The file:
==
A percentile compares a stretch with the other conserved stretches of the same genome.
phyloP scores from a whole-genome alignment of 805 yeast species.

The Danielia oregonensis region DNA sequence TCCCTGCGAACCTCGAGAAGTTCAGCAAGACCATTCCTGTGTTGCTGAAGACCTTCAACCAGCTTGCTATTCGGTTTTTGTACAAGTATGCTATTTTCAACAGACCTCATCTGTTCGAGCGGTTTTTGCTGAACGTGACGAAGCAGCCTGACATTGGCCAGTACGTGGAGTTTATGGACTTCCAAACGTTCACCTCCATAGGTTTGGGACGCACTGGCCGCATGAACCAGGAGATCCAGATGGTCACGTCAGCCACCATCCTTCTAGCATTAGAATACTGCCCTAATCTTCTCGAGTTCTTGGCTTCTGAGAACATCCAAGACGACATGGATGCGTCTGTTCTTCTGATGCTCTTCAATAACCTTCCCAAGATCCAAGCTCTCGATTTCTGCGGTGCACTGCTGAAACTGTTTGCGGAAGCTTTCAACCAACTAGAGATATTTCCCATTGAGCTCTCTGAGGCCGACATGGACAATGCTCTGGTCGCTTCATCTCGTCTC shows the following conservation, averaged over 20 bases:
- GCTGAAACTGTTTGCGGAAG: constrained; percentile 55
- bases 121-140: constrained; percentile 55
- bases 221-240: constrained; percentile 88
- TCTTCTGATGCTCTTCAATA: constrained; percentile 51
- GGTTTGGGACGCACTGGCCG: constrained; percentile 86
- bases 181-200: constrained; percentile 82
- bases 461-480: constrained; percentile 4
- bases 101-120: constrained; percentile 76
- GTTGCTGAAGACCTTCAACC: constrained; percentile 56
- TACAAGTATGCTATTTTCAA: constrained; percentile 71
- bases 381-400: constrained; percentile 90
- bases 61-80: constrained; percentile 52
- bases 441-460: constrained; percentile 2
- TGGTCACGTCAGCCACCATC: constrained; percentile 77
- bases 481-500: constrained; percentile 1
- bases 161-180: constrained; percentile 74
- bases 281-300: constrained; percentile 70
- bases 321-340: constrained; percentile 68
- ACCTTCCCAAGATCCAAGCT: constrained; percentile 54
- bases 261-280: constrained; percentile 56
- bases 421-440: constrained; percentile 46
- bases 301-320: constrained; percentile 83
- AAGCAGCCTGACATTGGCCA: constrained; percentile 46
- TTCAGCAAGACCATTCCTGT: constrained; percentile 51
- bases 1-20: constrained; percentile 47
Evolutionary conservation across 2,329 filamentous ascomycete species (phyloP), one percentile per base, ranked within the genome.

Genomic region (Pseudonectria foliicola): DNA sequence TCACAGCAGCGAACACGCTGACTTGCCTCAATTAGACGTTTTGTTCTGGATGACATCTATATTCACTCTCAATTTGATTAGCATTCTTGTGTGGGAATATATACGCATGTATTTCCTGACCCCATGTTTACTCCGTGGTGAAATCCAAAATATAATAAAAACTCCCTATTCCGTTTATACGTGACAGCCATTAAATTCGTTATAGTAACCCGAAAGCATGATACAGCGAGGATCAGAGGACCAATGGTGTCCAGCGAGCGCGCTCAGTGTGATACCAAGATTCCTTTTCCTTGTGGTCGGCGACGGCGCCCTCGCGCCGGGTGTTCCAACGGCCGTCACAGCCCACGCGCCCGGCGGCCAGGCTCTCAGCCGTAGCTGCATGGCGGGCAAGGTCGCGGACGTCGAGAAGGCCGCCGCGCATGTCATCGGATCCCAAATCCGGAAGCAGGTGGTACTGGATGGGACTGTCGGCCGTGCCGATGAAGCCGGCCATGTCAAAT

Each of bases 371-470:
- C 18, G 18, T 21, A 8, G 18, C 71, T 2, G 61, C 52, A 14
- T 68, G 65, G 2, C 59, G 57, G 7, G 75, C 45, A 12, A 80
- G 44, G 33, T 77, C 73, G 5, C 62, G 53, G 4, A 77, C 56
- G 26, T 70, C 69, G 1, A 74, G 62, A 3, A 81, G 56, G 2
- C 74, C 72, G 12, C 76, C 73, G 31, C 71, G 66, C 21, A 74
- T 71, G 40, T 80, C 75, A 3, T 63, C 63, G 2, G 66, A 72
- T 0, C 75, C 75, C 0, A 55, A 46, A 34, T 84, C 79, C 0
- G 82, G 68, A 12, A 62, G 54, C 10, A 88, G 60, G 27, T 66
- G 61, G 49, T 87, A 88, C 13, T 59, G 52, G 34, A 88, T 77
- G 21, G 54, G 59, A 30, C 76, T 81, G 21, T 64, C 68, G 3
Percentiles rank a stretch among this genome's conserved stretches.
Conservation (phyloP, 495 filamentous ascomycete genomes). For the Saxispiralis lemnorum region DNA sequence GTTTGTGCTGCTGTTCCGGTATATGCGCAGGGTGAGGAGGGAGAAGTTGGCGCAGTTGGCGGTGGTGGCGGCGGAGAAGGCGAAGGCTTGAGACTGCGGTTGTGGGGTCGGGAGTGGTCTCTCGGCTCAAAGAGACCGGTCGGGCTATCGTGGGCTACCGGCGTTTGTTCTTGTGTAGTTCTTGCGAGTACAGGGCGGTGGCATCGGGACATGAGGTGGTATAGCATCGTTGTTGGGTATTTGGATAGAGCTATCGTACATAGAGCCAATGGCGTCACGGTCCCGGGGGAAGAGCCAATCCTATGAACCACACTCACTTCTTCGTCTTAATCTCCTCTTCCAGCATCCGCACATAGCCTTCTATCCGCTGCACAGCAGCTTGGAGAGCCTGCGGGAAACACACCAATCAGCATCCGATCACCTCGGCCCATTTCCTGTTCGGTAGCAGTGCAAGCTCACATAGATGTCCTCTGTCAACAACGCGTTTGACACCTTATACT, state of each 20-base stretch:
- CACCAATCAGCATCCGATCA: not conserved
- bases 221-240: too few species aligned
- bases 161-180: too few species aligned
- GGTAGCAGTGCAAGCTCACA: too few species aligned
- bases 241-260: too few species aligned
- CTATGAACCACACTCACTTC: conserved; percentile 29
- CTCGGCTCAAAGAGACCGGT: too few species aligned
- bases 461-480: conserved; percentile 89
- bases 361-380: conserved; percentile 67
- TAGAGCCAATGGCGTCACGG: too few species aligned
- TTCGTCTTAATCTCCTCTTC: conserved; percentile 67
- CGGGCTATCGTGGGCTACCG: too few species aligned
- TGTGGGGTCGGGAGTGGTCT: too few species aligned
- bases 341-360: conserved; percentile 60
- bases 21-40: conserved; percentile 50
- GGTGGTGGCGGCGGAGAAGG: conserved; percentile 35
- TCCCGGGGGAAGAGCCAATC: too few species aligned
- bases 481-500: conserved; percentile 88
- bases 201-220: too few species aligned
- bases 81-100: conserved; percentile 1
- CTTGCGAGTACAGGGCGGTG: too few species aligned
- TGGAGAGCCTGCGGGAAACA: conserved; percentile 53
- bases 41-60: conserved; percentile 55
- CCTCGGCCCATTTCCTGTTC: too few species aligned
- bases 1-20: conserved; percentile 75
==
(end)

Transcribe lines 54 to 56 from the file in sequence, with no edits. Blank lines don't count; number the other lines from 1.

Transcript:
- TTCGTCTTAATCTCCTCTTC: conserved; percentile 67
- CGGGCTATCGTGGGCTACCG: too few species aligned
- TGTGGGGTCGGGAGTGGTCT: too few species aligned